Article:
While the rest of the world fights over Nira Radia, Wikileaks, corruption and A. Raja, let’s continue with music. (Don’t unsubscribe yet — I will join the noise in a post or two.)

I’m looking forward to No One Killed Jessica (based on the Jessica Lal murder) directed by Rajkumar Gupta, the man behind the superb Aamir. A commenter pointed out in the KHJJS post that Amit Trivedi had scored the music for No One Killed Jessica.

I have been listening to the music since the last couple of days. Amit Trivedi has some wonderful music and yet another respectable album in No One Killer Jessica. Karthik at ITWOFS says pretty much everything I wanted to:

More Rahman shades in Aitbaar – early Rahman, in fact; Vishal Dadlani seems like a brilliant choice here, for, he manages the ups and down in this grungy song beautifully – the ups, the high-pitched ones, in particular! Shilpa Rao gets her solo in Yeh pal, an expansive and husky melody, which gains enormously from Amit’s free flowing tune and goes wonderfully and delightfully instrumental mid-way, tracing Aitbaar! Meenal Jain, Joi Barua, Raman Mahadevan and lyricist Amitabh Bhattacharya get the chorus’ish Dua; its dulcet start gorgeously hits the higher, anthemic notes even as Amitabh’s lyrics soar equally well too! The soundtrack’s pulsating showpiece is that perfect ode to the Indian capital, Dilli. Ranking alongside Rahman’s now-iconic Dilli tribute from Delhi 6, this one pulls all strings in making a memorably catchy track. Tochi Raina, Shriram Iyer and Aditi Singh Sharma pitch in phenomenally well! Amit Trivedi strikes again…and how!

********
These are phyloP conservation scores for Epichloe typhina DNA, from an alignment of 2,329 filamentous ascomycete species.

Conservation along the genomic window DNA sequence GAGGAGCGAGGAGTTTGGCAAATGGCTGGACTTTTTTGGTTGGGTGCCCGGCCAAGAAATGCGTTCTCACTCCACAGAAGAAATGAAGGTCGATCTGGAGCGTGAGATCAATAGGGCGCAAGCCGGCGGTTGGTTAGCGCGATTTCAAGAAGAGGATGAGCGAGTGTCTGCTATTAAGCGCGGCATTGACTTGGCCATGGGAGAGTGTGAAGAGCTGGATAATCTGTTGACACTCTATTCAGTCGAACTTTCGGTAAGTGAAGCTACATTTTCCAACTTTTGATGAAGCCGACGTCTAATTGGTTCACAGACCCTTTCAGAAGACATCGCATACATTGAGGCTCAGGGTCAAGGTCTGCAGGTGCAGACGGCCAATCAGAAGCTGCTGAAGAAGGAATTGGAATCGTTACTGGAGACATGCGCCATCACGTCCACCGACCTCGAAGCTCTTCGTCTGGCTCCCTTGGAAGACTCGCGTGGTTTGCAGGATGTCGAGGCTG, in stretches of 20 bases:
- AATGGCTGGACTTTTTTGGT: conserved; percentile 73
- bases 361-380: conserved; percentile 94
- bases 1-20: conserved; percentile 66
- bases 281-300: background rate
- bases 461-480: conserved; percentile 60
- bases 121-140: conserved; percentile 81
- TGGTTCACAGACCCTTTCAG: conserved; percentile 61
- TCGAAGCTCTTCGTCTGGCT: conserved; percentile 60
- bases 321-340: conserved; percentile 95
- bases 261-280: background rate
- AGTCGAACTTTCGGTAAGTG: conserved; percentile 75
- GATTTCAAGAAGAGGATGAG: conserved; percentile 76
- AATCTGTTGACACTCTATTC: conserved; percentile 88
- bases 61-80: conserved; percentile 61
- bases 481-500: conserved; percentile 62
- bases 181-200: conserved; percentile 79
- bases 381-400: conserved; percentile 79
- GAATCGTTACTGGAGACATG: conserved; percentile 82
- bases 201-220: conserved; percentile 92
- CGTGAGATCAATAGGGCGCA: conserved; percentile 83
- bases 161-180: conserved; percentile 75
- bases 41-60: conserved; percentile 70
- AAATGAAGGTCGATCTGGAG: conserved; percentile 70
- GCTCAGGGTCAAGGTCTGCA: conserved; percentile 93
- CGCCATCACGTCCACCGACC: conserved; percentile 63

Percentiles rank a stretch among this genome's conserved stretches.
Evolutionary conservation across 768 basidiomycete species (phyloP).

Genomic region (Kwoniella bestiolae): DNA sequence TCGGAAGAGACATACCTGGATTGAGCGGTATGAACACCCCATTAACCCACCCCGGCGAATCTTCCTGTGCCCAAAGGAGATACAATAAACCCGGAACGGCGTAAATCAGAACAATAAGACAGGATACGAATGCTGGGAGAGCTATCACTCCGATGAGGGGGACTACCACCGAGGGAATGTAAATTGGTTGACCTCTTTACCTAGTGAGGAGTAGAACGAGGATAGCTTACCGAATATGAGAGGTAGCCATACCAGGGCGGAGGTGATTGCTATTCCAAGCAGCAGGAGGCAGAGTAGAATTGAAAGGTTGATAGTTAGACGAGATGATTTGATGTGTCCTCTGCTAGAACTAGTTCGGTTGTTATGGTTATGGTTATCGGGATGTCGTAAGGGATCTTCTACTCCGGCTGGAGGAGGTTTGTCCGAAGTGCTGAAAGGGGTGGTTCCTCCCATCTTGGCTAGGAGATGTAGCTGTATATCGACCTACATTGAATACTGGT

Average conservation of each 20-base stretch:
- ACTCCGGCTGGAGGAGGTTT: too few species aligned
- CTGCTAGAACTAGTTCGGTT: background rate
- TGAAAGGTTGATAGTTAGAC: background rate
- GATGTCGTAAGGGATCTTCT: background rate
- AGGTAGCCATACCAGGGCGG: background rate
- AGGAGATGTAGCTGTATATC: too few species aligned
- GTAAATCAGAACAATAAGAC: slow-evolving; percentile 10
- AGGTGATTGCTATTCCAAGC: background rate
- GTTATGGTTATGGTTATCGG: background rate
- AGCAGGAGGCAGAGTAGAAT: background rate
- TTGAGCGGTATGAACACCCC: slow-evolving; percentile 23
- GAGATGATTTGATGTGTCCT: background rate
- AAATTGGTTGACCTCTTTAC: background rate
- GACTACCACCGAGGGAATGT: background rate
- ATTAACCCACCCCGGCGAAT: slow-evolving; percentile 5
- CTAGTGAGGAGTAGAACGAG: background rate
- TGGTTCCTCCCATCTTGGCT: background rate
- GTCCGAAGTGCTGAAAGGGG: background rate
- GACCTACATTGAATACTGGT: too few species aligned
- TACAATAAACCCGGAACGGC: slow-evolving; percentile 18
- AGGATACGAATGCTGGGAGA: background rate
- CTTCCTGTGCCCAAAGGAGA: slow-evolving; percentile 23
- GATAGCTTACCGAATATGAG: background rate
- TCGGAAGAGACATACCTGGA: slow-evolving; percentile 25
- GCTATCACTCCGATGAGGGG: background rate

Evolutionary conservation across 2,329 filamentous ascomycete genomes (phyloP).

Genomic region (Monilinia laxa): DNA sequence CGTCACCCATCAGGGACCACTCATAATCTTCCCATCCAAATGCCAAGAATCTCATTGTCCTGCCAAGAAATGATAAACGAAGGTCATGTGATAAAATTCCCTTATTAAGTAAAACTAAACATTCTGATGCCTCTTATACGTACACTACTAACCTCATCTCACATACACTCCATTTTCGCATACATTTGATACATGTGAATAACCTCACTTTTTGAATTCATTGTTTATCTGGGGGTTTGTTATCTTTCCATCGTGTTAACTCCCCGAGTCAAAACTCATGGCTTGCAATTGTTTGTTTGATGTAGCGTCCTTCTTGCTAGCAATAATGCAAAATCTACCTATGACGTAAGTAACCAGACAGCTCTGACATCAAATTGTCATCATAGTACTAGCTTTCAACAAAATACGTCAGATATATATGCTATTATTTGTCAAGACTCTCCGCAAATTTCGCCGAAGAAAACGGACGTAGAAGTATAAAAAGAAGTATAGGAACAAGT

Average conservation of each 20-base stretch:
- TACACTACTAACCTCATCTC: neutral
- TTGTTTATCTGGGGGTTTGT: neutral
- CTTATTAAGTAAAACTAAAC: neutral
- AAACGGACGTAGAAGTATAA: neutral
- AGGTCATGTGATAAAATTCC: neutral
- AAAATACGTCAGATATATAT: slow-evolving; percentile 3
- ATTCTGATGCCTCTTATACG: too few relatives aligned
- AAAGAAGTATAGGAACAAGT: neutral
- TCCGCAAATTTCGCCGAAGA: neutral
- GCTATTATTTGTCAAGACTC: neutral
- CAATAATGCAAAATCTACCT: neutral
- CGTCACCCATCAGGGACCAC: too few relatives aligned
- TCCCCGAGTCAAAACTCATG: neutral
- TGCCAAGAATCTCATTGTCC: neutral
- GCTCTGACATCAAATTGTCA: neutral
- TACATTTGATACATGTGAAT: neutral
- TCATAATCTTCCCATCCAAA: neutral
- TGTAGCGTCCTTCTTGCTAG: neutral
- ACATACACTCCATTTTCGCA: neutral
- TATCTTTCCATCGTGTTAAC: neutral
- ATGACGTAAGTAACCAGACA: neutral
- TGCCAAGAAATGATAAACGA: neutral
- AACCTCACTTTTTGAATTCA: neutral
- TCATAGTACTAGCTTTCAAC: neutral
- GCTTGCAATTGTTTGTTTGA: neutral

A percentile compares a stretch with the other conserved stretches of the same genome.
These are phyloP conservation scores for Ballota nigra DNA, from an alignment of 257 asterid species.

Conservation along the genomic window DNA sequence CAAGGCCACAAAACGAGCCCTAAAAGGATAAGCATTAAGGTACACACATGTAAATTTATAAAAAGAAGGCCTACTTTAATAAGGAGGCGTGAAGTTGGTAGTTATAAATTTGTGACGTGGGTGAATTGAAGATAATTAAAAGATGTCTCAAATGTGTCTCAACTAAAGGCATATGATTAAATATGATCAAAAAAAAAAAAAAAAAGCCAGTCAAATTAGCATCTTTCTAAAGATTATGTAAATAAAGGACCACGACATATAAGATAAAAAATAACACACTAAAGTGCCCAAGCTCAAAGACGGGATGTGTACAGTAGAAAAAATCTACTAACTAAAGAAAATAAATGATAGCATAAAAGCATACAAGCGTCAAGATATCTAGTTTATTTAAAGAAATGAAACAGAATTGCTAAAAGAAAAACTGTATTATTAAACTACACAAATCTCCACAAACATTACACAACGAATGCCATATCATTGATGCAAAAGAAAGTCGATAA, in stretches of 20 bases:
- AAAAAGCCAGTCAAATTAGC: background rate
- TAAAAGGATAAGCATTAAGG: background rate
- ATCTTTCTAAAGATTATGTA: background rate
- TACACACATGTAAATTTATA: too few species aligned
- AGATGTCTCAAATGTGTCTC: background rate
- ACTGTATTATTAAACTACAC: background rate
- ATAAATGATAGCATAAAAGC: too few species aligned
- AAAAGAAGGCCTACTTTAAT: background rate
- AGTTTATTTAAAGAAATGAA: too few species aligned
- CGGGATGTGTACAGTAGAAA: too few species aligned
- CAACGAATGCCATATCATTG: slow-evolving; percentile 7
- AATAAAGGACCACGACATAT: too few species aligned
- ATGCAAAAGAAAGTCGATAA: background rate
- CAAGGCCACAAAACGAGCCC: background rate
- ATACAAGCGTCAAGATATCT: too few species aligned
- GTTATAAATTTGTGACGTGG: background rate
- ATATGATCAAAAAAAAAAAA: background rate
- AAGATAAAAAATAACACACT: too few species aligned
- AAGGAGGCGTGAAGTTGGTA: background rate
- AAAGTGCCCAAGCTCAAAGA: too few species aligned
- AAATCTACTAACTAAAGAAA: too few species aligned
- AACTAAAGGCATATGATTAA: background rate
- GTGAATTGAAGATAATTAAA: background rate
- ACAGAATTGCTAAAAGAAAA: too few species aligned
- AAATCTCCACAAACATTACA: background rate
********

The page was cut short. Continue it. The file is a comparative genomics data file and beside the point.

Well, I don’t agree with A.R. Rahman’s Dilli tribute being iconic.

Mind you, the sound of No One Killed Jessica isn’t fresh. Aamir sounded different, but since then Amit Trivedi has stuck to conventional sounds and yet managed to deliver Dev D, Udaan, Iktara, etc. No One Killed Jessica is similar. Dilli, Aitbaar and Yeh Pal are raga-based/modern-arranged. Dilli sounds like Todi raga, but I could be wrong.

Great listen overall, and a great week for music.


I guess I’m not alone who is nostalgic about early Rahman. Does anyone believe we will get that Rahman back?


Consider subscribing to Karthik’s milliblog for music reviews. I did recently, and I hope to not miss any good Indian music from now on. In his words, he posts 100 word music reviews. They’re quick to read and process, and I largely agree with his views and taste.


Bill Gates had famously mentioned in the 90s that his greatest fear was a couple of guys working in a garage on something he hadn’t yet heard of. There is room in Bollywood for all composers but the big-shots ought to be afraid of underdogs like Amit Trivedi and Sohail Sen who are beating the hell out of them at this point, with far lower budgets.

As for me, my greatest fear is some guy creating music in a room in some corner of the world. That guy is Himesh Reshammiya.